SETH: I don’t know. That’s really a complicated answer. I’d like to say it’s because they’re great characters and people respond to that. But I don’t really think that’s the answer, because I’m sure Garfield is highly recognizable, too. Superman’s highly recognizable, and generally there’s nothing really… actually, maybe I’m wrong about Superman. They might be responding to something interesting there; something at the core of it. But I think the public does respond to junk. It’s not just that they’re great. It may come down to something as trivial as the fact that Snoopy has lasting value as an iconic character. He’s really well designed, like Mickey Mouse, he’s been in the public eye for a long time, and people responded to him at a young age and then continued as they’ve grown up. It’s the kind of thing that’s been through a couple of generations of people now. When something’s been around a long time, people do end up having a lot of good feelings towards it. It might even be as simple as the fact that the Japanese have discovered him, and he’s a great marketing device, and that’s certainly pushing a whole new category of Snoopy merchandise. Sadly, it could just come down to the fact that he’s been merchandised so much that everyone in the world has seen him, just like Mickey Mouse.

TP: You say Snoopy is well designed. I do see what could be the influence of Schulz’s character design — his line work and simple, iconic faces — in some Japanese cartooning. Hello Kitty, for example, could be almost a 21st-century version of Snoopy or Woodstock.

SETH: Absolutely. And I think that there is some power in that. Certainly those kinds of characters have a great impact in Japan. They seem to respond to this stuff in a very strong way.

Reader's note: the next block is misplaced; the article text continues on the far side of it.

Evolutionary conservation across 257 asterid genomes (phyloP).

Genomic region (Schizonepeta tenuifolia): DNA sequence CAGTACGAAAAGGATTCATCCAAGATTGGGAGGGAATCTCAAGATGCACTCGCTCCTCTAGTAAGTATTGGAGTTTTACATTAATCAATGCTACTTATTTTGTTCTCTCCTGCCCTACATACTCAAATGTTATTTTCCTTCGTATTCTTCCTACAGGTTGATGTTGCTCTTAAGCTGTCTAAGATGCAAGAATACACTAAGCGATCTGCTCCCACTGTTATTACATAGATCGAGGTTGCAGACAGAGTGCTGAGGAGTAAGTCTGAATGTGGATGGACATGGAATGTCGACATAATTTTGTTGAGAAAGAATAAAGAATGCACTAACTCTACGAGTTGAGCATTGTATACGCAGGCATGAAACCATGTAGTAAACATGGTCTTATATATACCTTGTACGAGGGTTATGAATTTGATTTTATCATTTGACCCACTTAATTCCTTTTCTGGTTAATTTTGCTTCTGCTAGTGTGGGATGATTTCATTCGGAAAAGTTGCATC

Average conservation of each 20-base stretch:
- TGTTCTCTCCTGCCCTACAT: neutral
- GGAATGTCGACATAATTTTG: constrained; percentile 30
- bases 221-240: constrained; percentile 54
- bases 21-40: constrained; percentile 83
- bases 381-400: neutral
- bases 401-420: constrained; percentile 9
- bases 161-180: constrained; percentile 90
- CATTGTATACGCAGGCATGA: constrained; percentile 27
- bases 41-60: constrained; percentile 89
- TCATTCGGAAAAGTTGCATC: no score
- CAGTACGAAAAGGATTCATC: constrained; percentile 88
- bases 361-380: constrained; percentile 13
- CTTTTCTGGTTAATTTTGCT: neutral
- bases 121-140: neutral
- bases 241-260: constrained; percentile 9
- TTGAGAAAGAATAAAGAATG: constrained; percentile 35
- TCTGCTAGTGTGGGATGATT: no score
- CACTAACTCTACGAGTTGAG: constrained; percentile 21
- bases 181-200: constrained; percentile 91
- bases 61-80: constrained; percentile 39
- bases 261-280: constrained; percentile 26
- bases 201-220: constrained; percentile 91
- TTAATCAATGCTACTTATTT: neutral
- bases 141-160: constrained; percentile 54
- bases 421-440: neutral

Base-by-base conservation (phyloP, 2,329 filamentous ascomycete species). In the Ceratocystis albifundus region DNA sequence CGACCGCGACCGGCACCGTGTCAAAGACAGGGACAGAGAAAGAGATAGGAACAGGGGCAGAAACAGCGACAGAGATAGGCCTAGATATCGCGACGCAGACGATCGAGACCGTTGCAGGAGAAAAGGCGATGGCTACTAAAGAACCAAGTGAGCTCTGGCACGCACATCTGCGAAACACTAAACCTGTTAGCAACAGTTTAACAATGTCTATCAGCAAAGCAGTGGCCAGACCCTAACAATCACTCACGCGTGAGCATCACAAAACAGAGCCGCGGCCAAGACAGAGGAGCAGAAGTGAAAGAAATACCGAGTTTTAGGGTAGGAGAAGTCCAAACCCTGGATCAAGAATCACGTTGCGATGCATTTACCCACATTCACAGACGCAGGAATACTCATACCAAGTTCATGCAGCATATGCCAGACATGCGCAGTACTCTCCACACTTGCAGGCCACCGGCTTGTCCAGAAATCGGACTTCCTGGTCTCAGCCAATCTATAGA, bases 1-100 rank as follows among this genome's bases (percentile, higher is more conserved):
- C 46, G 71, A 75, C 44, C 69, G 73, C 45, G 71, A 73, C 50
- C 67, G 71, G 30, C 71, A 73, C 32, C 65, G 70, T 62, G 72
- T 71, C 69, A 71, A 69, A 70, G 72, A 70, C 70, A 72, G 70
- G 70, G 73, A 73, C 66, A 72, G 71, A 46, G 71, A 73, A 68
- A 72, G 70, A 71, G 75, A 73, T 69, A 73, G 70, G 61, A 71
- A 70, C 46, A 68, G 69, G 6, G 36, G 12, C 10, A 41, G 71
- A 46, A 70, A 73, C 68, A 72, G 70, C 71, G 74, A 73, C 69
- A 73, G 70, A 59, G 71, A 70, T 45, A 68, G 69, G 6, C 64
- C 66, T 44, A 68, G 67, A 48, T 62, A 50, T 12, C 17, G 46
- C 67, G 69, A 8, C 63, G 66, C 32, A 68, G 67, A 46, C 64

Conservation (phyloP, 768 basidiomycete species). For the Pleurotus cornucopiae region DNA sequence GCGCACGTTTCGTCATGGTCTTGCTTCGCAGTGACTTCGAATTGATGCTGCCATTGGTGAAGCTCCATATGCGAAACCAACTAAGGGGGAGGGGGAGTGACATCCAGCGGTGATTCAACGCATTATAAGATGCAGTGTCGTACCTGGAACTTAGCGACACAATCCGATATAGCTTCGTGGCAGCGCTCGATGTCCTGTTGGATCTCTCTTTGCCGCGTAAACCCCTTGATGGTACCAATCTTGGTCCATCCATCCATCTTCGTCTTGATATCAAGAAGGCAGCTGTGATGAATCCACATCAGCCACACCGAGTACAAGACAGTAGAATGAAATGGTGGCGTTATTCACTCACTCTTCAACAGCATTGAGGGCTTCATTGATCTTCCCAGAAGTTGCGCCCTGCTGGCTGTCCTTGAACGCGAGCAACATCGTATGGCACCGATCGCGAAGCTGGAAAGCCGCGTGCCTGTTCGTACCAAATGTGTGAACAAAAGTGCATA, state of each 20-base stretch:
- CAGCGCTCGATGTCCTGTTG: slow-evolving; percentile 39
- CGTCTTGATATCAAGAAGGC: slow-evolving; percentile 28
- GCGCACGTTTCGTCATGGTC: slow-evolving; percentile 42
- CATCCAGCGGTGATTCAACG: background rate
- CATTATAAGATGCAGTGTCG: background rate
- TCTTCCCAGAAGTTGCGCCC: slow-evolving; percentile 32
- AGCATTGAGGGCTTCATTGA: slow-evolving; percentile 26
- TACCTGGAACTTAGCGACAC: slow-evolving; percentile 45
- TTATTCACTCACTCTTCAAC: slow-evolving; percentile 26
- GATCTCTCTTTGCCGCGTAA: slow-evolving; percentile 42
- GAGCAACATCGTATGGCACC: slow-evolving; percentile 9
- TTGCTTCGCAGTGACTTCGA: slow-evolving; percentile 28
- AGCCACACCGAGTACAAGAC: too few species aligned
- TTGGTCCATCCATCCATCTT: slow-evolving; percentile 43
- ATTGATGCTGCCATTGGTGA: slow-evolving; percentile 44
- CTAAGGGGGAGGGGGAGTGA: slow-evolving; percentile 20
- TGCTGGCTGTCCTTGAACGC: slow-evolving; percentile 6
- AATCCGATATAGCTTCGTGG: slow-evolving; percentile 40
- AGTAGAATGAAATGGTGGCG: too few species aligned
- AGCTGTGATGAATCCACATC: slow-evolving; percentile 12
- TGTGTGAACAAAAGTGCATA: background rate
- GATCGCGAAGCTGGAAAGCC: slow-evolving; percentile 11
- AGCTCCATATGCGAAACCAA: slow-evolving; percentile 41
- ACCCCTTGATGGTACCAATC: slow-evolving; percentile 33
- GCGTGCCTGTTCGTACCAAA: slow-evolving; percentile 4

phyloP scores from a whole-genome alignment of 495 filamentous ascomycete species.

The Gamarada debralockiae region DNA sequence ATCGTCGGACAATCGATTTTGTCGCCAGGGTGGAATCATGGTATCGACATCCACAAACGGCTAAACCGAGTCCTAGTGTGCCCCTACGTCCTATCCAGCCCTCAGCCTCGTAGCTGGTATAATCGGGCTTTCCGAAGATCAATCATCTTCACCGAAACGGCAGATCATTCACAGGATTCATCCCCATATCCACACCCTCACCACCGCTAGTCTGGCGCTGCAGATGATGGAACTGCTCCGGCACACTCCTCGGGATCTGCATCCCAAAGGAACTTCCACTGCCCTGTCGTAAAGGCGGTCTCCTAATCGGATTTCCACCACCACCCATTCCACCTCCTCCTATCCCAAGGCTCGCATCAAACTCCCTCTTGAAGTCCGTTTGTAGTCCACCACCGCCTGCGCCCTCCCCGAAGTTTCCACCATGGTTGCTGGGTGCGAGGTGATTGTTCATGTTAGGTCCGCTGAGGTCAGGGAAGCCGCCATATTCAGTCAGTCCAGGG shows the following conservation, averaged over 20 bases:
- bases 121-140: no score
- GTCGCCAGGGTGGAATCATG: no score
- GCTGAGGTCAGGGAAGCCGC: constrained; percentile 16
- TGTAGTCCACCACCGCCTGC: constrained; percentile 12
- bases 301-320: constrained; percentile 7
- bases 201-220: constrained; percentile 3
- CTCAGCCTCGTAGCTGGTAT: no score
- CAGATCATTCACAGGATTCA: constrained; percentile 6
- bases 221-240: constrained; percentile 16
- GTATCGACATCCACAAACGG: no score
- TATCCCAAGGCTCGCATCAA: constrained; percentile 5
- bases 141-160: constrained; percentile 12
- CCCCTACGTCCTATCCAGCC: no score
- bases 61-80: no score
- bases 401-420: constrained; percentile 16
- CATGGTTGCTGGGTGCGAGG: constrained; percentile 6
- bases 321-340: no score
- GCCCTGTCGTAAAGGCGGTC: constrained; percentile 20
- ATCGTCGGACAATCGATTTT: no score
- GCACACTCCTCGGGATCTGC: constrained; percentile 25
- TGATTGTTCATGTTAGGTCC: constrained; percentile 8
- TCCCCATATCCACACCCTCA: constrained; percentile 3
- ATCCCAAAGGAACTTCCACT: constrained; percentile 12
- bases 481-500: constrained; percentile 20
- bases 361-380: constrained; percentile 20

TP: Do you think there’s something inherent in Schulz’s art that’s contributed to the strip’s endurance?

SETH: Well, you can’t undersell cuteness in the North American market. Snoopy specifically has been such a powerful image because he’s a pleasing, well-designed cartoon figure that’s easily applicable to a million plastic trophies and postcards and beach balls. And I think that has had a huge effect on his popularity. Snoopy, he’s the character of anyone in the strip who represents a brazen sort of self confidence, an American kind of bravado. And that might be the reason why the public has responded to him so much more than Charlie Brown, really. Charlie Brown is popular, there’s no denying it, but you’re not going to see Charlie Brown on as many coffee mugs as Snoopy. Snoopy dancing and saying “Have a good morning” is a very marketable image. I don’t think Schulz ever really calculated it that clearly, but it sure paid off that way. And that may have a lot to do with the fact that the strip is still popular.